Meanwhile, Rep. Monica Walker, a Marksville Democrat, utilized the time to recount her humble beginnings on the Lafayette High School student council, back when Commissioner of Administration Jerry Luke LeBlanc was president and she was a sophomore representative. Aside from her House elections, it was the only other time she ever ran for office.
In a move reminiscent of the responses given during a Miss America Pageant, Walker concluded her address by reading the lyrics from Lee Ann Womack's "I Hope You Dance."
"When you get the choice to sit it out or dance, I hope you dance," she gushed at lawmakers, clearly overrun with emotions.
"It's now my turn to dance," Walker added, before exiting the podium in sobs.
Dramatic flair aside, nearly every speaker in the House mentioned the growing divide between Republicans and Democrats. Rep. Mickey Frith, an Abbeville Democrat who also serves as chairman of the Acadiana Delegation, echoed the remarks of other term-limited lawmakers that party politics are taking over the process and overshadowing the needs of citizens.
Frith attempted to tell lawmakers that mirroring Washington, D.C.'s policy gridlocks and partisan fever would do nothing to move Louisiana forward. Unfortunately, he said, that's the direction the Legislature is heading after term limits take effect. "The only thing that you'll feel good about at the end of the day is taking off your shoes," Frith said.
Two Lafayette men have been revealed by police as the infamous duo behind a caper that shook our fair city to its core.
The Lafayette Parish School Board has received a second letter of demand related to last year’s insurance debacle, this time from Key Benefit Administrators claiming it’s owed $93,000 from the school system.
The Louisiana coastline is vanishing faster than mappers can keep track.
A bill that would have overridden local ordinances prohibiting public and private employers from discriminating against lesbian, gay and transgender people has been pulled within less than a week of being filed.
The panel that selects nominees for a controversial New Orleans area flood control board — a board that is suing more than 90 oil, gas and pipeline companies — is set to discuss legislation affecting its independence.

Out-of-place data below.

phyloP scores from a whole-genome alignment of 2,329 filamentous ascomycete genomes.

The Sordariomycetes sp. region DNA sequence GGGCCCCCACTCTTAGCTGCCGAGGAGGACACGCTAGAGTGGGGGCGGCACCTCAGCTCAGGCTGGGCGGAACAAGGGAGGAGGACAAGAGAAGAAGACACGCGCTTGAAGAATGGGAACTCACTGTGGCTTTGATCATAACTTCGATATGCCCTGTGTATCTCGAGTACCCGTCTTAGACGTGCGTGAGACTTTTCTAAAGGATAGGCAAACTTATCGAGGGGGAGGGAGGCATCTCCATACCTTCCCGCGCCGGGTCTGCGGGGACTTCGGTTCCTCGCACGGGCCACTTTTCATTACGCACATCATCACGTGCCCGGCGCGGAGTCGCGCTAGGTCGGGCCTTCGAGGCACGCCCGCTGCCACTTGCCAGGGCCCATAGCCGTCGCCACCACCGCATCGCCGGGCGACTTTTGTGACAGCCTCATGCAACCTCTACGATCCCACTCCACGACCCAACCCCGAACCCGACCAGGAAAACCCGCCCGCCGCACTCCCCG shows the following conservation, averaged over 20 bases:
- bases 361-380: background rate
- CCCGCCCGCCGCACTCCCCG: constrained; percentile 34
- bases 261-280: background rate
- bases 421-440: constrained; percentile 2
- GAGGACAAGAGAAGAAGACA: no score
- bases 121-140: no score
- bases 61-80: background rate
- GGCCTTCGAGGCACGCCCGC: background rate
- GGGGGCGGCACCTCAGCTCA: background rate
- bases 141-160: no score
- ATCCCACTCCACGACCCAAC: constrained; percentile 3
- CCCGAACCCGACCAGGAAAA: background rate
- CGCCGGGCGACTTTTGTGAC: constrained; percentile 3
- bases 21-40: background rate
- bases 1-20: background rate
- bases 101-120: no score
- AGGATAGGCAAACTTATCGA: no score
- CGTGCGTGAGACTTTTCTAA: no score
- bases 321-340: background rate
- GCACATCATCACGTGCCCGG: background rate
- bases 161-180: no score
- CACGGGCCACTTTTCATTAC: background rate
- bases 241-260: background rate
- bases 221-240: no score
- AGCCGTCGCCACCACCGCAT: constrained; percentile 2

State prison officials cannot keep secret the seller and manufacturer of the two drugs purchased for executions at the Louisiana State Penitentiary, a federal judge ruled Wednesday.
State lawmakers will not appeal a judge's ruling that it was improper to use $3.7 million from a probation and parole officers' retirement fund to balance the state's operating budget.
Here's your daily look at late-breaking national and international news, upcoming events and the stories that will be talked about Thursday, March 06, 2014:
Conservatives have been losing their minds over this satirical bit on the Colbert Report.
The Lafayette Parish School Board leaves a lot to be desired, but is scrapping the election process in favor of an appointed board the answer?
The House approved legislation Tuesday night to roll back a recently enacted overhaul of the federal flood insurance program, after homeowners in flood-prone areas complained about sharp premium increases.
The NFL has formally designated New Orleans' Jimmy Graham as a tight end for the purposes of his franchise tag value, which is now set at $7.05 million next season unless Graham and the Saints subsequently agree on a long-term deal.
A federal appeals panel ruled Monday that businesses don't have to prove that they were directly harmed by BP's 2010 Gulf Of Mexico oil spill to collect settlement payments.
The Louisiana Department of Transportation and Development has closed Interstate 10 from I-49 in Lafayette to Seigen Lane in Baton Rouge.
Jim Bernhard, who engineered the sale of The Shaw Group for $3 billion, recently has told several people involved in Democratic politics that he intends to run for governor in 2015.
A New Orleans levee board wants to hold the oil and gas industry accountable for decades of damage to our state’s coastline, but the Legislature may be poised to put the kibosh on the suit.
New standards curb elective induction
CVS stops tobacco sales
If an Acadia Parish fiddler misses a note while swatting a fly, will a St. Martinville accordionist learn “Ma ‘Tite Fille”?
(It's good, it's bad and it's just crazy)
Can state lawmakers find the nerve — and the votes — to neuter payday lenders?
A calm demeanor has served Gerald Boudreaux well — in his career, passion for sports and in life. And it could be just what his district needs in the state Senate.
Acadiana Catholics* react to Francis
The circumstances surrounding the Jan. 26 fire of the 18,000-square-foot home on Verot School Road seemed strange, but what's even more bizarre is the back-story behind owner Ralph Wadleigh.
Choice cuts from Acadiana's news media for Friday, Feb. 28, 2014: